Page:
Yesterday, our family celebrated 3 birthdays, including mine, by going to a brew pub and having a catered buffet dinner. We have a large extended family.
All 3 of my adult boys stood up and told stories about their Dad. It got me thinking about how many rich experiences I have had in my life. Maybe I will write some of them down. Some stories come with redemption. Some are just lessoned learned. I'll start here.
I was head coach/manager of my 11 year old son's travel baseball team. We were playing in tournmanet in a nearby town, with a population of 40,000. Our town has less than 5,000 people. I would tell our team the same story every year. For every one of you there are 8 in the nearby town that are just as talented if not better. To win we have to worker hard and play fundamental baseball. Then, me and two coaches drilled the shit out of them 6 days a week leading up to the tournament. Their defense was outstanding. Our hitting was lacking.
We played the host town at the host town's field. By luck of the draw, we were the home team.
As we finished up our warmup practice, the umpire told us to wrap it up. The game was starting. Our starting defense was already on the field.
Our 1st base coach cut across the diamond and was headed to the 3rd base dugout when the game ball was rolled out onto the field. Our coach picked up the ball and handed it our starting pitching, his son.
The umpire yelled, "That is an official visit to the mound, you have one remaining this inning."
The umpire was so to speak, known to us. I spoke to the umpire and said, "You aren't your starting your shit already, are you?" After a few minutes of a quiet, heated exchange the umpire rescinded mound visit count.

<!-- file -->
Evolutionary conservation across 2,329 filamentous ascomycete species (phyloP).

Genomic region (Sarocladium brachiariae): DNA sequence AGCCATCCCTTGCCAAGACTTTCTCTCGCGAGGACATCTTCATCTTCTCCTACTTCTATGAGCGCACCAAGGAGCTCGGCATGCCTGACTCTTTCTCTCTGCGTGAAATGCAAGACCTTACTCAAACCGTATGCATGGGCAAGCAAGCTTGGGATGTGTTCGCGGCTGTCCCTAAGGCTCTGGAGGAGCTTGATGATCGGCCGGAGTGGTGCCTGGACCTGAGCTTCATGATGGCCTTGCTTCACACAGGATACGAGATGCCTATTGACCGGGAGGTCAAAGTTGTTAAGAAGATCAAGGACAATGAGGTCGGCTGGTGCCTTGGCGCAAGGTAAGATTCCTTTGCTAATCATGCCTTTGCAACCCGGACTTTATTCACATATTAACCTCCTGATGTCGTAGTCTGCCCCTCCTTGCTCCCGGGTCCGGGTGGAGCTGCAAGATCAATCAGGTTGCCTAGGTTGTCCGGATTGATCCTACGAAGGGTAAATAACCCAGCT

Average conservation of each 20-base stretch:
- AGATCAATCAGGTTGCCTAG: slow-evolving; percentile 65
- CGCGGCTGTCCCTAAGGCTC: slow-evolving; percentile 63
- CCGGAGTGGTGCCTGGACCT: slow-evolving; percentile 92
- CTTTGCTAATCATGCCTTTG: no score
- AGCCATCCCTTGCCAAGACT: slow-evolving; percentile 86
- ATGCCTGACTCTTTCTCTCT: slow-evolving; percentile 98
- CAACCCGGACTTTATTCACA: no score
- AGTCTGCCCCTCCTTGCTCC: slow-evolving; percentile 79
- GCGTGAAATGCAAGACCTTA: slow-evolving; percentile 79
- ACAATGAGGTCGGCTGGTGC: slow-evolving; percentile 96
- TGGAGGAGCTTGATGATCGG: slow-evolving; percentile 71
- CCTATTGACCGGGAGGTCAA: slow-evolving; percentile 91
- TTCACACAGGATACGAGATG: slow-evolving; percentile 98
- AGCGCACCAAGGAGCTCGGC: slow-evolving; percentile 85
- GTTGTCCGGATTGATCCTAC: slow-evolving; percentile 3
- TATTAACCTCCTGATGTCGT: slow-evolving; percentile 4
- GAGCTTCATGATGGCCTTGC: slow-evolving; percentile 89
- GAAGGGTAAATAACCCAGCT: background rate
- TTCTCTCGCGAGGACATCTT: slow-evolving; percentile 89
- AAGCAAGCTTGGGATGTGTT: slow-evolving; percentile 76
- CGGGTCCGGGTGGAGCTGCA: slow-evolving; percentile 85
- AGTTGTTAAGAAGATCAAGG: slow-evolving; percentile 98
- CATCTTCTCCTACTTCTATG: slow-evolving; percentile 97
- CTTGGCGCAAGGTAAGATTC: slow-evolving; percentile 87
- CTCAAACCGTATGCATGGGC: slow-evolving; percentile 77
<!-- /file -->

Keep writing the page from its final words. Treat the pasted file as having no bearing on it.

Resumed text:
By about the top of the 4th inning (7inning game) we were getting beat up pretty good, down 7-0. This was no surprise as our opponents could hit the crap out of the ball.
I decided to pull our starting pitcher. I replaced hiim with our unorthodox left fielder. The kid was an incredible athlete who our starred in local hockey. When his head was right, and that wasn't very often, he was the best player on the team.
His head right this night. He came out throwing smoke. He struck out the 2-4 hitters on opposing team to end the top of the 4th inning. Our bats were quiet again and we headed into the top of the 5th inning still down 7-0
After the second pitch from our "Wild Thing", the umpire called time. He waves off strike two and said, "No pitch. It was a Quick Pitch the batter wasn't ready". Then the umpire did it again on the next pitch.
I left the dugout to speak with the umpire. I explained to him that the batter was standing the batter's box each time our pitcher went into his delivery. We argued for a minute or so.
And then the umpire came out with a Whopper! "When the batter is holding up his hand, closest to the mound, the pitcher is not allowed to pitch the ball. The pitcher has to wait until the batter puts down his hand and then he may pitch".
I pulled the rule book out of my back pocket and asked him to show me where that rule was.
He told me that if I continued to argue balls and strikes I would be tossed from the game."
I wasn't arguing balls and strikes
I paused and looked right at the Umpire and asked "How many rules are you going to make up tonight?"
The umpire tossed me from the game. Our kids went crazy, laughing. I was embarassed.
I had to spend the rest of the game in the parking lot.
Our team started to play with incredibly energy. They rallied, but we still lost 7-6. That was closest we ever came to beating this team.
Now, 12 years later, my son said it was both embarassing and hilarious. My son bumped into Wild Thing around town last year and the kid said, "Your Dad was the funniest coach I ever had!"
After I returned home from the game, I wrote an email to the commissioner of the tournament.